Just as there is variety in how depression grips each person who experiences it, there is also variety in how a person should respond to and navigate this difficult season. In Encountering Depression, Reverend Coon emphasizes balance and simplicity. If a person is emotionally balanced, then depression is less likely to overwhelm them (Coon 62). Too much on one’s plate is often a recipe for becoming overwhelmed, which is why simplifying one’s routine may prove beneficial. As Coon states, dealing with too much “leads to exhaustion, which is a fertile field in which depression often takes root” (Coon 82).

Consider the following tips for simplifying your routine and engaging in activities that may help you navigate depression:

  • Remove yourself from non-essential projects and activities.
  • Get yourself outside and go for nature walks.
  • Take a break from social media.
  • Set a simple daily routine.
  • Take time to rest.

There is a reason we need rest so much. As imperfect humans, our minds and bodies can only take so much before we become weary. An overloaded mind and body often results in burnout and feeds depression. We must take time regularly to unplug, get outside, remove ourselves from activities that may be weighing us down, and give ourselves time to breathe, pray, and repeat.

“Come unto me, all ye that labour and are heavy laden, and I will give you rest.“

Matthew 11:28 KJV

Just breathe. Just pray. Rest. Read the Word. And repeat the process.

And we know that getting through a season of depression is a p r o c e s s. But it is doable by learning how to understand what we’re experiencing and why, finding healthy ways to get through it, and finding rest and strength in God’s presence.

“To God, who divided dark from light, the darkness and light are both essential to His creation. Endure the darkness – in time the dawn will come.”

Reverend Carlton Coon, Light in a Dark Place: Encountering Depression

Reference:

Coon Sr., Carlton L. Light in a Dark Place: Encountering Depression. 2019.

2 Reasons Why You Can’t Hear God’s Voice

Are you paying attention?

We all experience moments when we wonder why we can’t hear the voice of God in our lives. Prayer is two-way communication—our prayers going up to God and His voice coming down to us. Just like in any relationship, there can’t be any development when only one person talks the entire time and the other person only ever listens. We must give space for God to speak to us in our lives. Sometimes, however, we may still feel unable to hear Him or connect with His voice.

What’s wrong with me? you may wonder. Has God left me? Am I all alone? Does God hate me?

The answer may not seem so, but it is simple. No, God hasn’t left you, for He never leaves nor forsakes us. No, God doesn’t hate you, for nothing can separate you from His unending love for you. Today, we’re going to look at two simple reasons why you may not be able to hear the voice of God in your life.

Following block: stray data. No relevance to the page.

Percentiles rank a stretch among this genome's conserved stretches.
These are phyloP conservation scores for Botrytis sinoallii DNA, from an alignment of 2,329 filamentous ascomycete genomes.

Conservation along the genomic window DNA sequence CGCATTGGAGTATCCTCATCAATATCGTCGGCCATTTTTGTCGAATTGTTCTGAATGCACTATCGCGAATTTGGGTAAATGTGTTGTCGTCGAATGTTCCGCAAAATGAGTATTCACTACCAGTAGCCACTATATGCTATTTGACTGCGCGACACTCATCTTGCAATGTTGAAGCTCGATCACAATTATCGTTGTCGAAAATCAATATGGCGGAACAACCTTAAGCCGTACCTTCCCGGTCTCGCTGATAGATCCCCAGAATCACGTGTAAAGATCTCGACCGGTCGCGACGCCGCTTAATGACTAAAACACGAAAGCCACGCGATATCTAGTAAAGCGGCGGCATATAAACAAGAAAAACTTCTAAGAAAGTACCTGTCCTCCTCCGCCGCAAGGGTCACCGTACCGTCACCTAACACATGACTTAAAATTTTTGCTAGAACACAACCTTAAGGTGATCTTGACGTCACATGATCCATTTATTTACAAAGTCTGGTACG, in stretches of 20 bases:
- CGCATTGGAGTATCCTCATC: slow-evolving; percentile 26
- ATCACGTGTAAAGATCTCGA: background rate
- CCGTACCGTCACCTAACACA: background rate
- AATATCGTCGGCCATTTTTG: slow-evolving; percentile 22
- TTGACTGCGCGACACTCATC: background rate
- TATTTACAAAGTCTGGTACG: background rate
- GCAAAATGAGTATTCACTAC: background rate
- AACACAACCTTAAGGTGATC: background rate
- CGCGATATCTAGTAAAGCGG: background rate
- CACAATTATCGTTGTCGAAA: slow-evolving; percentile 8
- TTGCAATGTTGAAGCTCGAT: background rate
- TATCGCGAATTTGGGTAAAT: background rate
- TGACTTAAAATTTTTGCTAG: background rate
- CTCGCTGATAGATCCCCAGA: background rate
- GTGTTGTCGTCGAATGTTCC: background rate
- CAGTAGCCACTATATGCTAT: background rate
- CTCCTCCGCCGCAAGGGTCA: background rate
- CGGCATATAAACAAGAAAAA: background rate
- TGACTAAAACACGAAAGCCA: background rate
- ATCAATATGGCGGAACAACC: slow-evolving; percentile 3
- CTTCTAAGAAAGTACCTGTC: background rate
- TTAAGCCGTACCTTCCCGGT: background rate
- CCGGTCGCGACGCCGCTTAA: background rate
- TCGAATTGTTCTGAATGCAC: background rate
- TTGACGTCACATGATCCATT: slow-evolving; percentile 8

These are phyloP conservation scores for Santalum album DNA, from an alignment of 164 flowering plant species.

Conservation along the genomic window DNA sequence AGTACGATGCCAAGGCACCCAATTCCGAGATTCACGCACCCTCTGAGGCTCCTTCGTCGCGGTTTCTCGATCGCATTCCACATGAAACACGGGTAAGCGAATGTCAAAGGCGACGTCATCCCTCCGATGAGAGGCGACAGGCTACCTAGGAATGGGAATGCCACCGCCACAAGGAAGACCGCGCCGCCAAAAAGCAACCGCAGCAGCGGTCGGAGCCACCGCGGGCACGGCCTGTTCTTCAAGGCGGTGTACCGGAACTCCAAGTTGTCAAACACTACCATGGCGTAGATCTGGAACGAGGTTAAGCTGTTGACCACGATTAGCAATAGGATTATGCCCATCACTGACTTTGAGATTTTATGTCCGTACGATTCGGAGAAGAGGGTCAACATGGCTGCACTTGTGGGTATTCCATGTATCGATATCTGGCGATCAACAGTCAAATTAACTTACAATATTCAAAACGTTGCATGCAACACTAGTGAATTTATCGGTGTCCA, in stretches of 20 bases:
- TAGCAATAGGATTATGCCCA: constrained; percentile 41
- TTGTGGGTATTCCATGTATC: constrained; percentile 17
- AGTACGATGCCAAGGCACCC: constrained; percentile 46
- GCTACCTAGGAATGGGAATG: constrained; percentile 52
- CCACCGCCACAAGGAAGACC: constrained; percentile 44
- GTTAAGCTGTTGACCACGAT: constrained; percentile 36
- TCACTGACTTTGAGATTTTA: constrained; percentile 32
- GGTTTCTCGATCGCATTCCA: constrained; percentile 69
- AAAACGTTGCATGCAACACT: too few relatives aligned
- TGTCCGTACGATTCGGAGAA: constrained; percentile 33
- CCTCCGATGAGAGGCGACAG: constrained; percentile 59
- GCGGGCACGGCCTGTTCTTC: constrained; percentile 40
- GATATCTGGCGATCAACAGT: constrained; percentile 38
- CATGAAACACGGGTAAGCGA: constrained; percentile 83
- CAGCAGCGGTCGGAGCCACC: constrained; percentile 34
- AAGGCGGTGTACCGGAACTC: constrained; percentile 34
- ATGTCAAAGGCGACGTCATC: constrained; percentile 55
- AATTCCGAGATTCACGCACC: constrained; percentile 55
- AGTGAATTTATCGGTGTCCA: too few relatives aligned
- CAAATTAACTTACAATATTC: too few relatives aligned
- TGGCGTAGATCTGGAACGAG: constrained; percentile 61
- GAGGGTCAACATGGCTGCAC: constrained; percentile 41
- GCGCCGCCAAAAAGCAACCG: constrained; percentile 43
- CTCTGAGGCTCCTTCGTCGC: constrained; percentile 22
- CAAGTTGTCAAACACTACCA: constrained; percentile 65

But first, let’s check out the text for today’s blog post:

“Paul, a servant of Jesus Christ, called to be an apostle, separated unto the gospel of God, (which he had promised afore by his prophets in the holy scriptures,) concerning his Son Jesus Christ our Lord, which was made of the seed of David according to the flesh; and declared to be the Son of God with power, according to the spirit of holiness, by the resurrection from the dead:”

Romans 1:1-4 (KJV)

Now, you might be wondering what this passage has to do with hearing God’s voice. Bear with me a moment as we begin with the first thing that can block you from hearing God.

1) Distractions – Too Much Noise

Have you ever been praying somewhere in your house away from your family when suddenly you hear them stomping around in the hallway or kitchen, seemingly banging on pots and pans like wild chimpanzees? The noise becomes so distracting that it pulls you away from your thoughts and focus on God until all you can think about is how annoying your family is. It’s hard to get back into focused prayer when there’s a lot of noise going on. It’s hard to listen to what God is saying when your thoughts are somewhere else.

In the beginning of Romans, we read that the prophecy of Jesus Christ and his death, burial, and resurrection were revealed to the prophets of the Old Testament. Verse 2 states that God promised this “afore by his prophets in the holy scriptures.” This shows that God is in communication with His people and that He gave us the promise of deliverance and salvation. Unfortunately, there are always those who are not paying attention to the prophecy.

People who are paying attention when God speaks will receive the promise and His blessings. People who are paying attention act on the promise and become messengers of the Gospel. Others do not receive because they are too distracted with other voices in the world—noises like the lies the enemy tells them or the sounds of society’s praise when they give into the pressure to embrace the lifestyle of the world that will only lead them to destruction and emptiness.